Mustering in Omeo

The Wallaby Track: On his way to a muster, Lionel took the scenic route. His motorhome, however, was not happy about it.

Omeo Caravan Park

When I fed my destination – Omeo, Vic –  into my GPS for my visit to the ACC Gippsland Gypsies muster, I didn’t really look at the route and it wasn’t until I was passing through such delightful towns as Bright and Harrietville that I realised I was heading for the climb up Mt Hotham. It didn’t worry me as I had done it a few times before and I was enjoying the scenery.

Yemmy had been behaving and hadn’t dropped into ‘limp-home mode’ once during the early part of the journey so I wasn’t concerned when he decided to go into third gear for the climb – it was what I would have selected anyway.

However, when the road flattened out I stopped and turned the engine off expecting a return to normal. Wrong! I repeated the process a number of times but to no avail, so I did the next 60-plus kilometres at a modest 60km/h.

It was quite tedious and the ETA changed from arriving by 3.30pm in good time for happy hour, to more like 4.30. (I still made happy hour and the scrumptious barbecue that followed.)

I was there at last for what turned out to be an excellent weekend and it was great to catch up with so many friends, particularly my two visiting ACC Lone Trekker friends, Sue and Judy from Adelaide, who offered to take me home on their way back to South Australia.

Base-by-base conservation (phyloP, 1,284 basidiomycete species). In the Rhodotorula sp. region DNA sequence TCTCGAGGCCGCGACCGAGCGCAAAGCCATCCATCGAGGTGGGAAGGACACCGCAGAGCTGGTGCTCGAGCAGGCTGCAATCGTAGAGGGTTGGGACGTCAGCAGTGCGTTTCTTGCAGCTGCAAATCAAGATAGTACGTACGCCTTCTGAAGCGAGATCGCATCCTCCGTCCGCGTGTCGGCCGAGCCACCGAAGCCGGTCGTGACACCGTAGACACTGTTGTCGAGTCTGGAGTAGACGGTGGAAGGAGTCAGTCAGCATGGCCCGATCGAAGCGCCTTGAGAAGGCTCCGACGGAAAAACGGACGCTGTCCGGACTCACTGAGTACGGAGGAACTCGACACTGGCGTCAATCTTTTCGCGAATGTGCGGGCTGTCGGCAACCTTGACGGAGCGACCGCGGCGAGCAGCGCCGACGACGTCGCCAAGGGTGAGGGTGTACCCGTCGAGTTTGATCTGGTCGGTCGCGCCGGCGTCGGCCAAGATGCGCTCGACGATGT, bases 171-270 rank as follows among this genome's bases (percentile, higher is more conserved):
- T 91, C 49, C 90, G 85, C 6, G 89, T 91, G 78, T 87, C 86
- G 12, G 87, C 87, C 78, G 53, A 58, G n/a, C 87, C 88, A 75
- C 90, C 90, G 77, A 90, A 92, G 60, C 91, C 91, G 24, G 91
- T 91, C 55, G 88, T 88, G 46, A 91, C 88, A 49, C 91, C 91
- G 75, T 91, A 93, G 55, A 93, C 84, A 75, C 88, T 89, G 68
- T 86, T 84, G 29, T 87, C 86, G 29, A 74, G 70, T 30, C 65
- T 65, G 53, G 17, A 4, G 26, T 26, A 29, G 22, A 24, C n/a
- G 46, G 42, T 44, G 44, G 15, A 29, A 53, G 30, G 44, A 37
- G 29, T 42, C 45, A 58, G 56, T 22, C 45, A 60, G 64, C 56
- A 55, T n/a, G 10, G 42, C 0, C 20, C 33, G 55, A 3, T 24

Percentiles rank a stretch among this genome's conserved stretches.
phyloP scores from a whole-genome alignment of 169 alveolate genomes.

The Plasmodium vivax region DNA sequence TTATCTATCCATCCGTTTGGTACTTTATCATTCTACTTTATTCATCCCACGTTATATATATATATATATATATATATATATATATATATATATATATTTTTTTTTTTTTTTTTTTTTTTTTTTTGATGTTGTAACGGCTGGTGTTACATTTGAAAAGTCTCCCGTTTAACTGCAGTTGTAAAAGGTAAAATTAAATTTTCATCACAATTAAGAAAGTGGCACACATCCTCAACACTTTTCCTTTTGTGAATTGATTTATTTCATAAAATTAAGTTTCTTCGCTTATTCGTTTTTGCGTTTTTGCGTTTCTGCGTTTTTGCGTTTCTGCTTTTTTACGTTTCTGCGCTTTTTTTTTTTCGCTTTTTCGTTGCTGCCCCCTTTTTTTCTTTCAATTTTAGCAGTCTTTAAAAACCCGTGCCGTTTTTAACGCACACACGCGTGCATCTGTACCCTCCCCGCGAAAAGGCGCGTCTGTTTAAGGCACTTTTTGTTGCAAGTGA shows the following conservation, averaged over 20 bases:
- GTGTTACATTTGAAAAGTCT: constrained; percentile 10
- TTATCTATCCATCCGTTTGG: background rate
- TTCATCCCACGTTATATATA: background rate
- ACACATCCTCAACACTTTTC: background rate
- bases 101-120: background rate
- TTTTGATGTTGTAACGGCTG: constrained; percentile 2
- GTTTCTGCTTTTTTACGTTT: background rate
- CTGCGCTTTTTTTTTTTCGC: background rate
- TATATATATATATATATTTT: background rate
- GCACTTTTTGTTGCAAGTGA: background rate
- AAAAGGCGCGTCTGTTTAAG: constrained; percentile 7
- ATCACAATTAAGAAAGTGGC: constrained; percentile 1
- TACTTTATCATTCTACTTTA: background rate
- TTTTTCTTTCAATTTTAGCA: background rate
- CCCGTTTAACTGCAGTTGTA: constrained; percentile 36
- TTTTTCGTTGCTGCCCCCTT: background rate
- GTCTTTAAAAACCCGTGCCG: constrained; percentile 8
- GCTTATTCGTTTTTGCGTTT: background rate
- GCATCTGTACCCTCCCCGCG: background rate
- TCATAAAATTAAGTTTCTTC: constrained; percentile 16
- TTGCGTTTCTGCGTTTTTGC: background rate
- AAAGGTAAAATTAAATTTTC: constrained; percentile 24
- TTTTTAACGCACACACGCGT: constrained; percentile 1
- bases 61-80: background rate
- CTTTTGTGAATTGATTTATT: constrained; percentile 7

It was an offer I gladly accepted as Yemmy had to be tilt-trucked to my friend Eric’s place at Officer, Vic, for attention to his transmission! Little did I know they intended going back over Mt Hotham!


Lots of our members visited the Omeo Show on the Saturday morning and after lunch the serious business of the annual general meeting took place, with a new president and committee members elected and lots of good reports about activity during the previous year. Of interest to me was the fact that new president Colin is a fellow trombone player.


There was much hilarity when a cheerful Santa appeared to give out pressies – it appeared that everyone had been good because no-one missed out on a gift and Santa was kept busy giving the ladies a hug when they fronted up.

Santa looks a little familiar.

Fortunately, there was a chair for the ladies to sit on because Santa had had about 50 large ladies sit on his knee many years ago at a muster at Warrnambool and said he couldn’t walk for a week after that.

A wonderful selection of salads and sweets appeared for the BYO barbecue dinner that evening, rounding out a great day.


Sunday morning saw a line-up of vehicles ready to start a tagalong tour of the local alpine area, with the first stop at the Omeo courthouse and prison where we learnt a lot about the colourful history of Omeo and district, including tales of notorious bushranger Ted Toke. 

Judge Mussell presiding…

There were free copies of his fascinating life called Dead Cocks Don’t Crow, although the full manuscript of his life has never been printed.

Jef, our guide, gave us an interesting insight of Omeo in the early mining days and how the first courthouse was built in 1883 in the days before roads were made and all materials and labour had to come from Melbourne by sea to Port Albert, Gippsland, and by bullock cart from there.


Watching the past at Mt Wills.

The tour then took us through great scenery to a lovely spot on the banks of a river where we relaxed in the sunshine and had our lunch before heading to Mt Wills, a historic mine where some of the original machinery is being restored by a local group.